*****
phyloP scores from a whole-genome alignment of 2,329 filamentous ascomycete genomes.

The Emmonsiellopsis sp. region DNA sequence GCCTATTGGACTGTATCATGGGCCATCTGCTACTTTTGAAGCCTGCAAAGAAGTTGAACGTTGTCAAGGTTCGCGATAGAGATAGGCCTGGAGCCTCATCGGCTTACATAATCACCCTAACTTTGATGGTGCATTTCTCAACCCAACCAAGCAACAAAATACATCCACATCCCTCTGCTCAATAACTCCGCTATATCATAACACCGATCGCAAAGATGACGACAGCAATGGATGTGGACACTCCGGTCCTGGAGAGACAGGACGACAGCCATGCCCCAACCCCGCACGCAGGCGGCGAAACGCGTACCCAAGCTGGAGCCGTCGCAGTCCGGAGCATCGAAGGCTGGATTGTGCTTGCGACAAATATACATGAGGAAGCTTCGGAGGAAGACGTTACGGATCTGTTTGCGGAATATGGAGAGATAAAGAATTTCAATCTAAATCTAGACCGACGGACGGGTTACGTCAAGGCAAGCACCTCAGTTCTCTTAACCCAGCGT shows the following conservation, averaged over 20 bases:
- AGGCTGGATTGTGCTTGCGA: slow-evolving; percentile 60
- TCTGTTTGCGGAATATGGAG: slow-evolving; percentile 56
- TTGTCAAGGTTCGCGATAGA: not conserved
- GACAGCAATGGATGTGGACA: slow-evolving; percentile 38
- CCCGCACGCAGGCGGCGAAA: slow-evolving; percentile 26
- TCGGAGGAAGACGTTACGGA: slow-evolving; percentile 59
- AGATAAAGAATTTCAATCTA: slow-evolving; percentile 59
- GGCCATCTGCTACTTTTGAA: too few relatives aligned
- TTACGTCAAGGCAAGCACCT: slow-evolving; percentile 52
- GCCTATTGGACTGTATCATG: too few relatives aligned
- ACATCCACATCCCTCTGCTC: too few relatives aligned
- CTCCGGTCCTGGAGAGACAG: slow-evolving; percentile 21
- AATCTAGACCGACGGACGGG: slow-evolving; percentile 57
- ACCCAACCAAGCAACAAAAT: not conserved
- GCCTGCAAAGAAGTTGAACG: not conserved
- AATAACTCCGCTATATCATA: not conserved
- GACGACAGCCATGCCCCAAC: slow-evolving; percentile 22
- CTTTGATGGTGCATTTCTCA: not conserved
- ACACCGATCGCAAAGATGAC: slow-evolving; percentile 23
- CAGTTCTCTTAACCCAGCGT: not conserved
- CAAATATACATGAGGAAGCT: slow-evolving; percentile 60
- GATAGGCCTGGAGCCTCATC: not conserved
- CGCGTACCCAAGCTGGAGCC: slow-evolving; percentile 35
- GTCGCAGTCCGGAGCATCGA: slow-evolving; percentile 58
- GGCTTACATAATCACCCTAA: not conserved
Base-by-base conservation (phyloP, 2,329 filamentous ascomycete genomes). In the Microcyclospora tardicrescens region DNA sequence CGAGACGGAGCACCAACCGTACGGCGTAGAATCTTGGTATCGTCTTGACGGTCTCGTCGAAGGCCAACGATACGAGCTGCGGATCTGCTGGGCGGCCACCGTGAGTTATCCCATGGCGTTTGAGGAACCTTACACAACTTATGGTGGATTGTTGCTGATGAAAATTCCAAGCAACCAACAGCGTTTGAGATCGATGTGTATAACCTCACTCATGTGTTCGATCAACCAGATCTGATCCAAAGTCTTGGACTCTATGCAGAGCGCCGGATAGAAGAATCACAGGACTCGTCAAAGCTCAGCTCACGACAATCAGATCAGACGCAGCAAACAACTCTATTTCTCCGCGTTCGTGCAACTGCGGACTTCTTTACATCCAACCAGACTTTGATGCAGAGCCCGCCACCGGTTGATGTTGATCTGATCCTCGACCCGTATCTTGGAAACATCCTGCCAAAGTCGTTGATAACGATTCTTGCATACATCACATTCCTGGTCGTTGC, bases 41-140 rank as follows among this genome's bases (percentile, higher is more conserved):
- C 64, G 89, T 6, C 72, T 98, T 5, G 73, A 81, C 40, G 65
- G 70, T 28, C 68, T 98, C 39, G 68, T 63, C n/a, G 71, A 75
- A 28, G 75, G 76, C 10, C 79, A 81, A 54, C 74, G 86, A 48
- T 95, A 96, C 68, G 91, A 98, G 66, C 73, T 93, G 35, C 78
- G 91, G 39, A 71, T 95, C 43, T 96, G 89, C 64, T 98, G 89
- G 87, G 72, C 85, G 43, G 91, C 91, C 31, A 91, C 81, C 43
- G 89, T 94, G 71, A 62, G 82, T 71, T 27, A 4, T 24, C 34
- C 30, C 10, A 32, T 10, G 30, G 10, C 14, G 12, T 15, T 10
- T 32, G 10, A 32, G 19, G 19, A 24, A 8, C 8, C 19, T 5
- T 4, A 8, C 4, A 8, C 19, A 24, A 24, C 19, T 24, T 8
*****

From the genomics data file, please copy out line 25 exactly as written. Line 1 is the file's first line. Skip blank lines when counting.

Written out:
- CGCGTACCCAAGCTGGAGCC: slow-evolving; percentile 35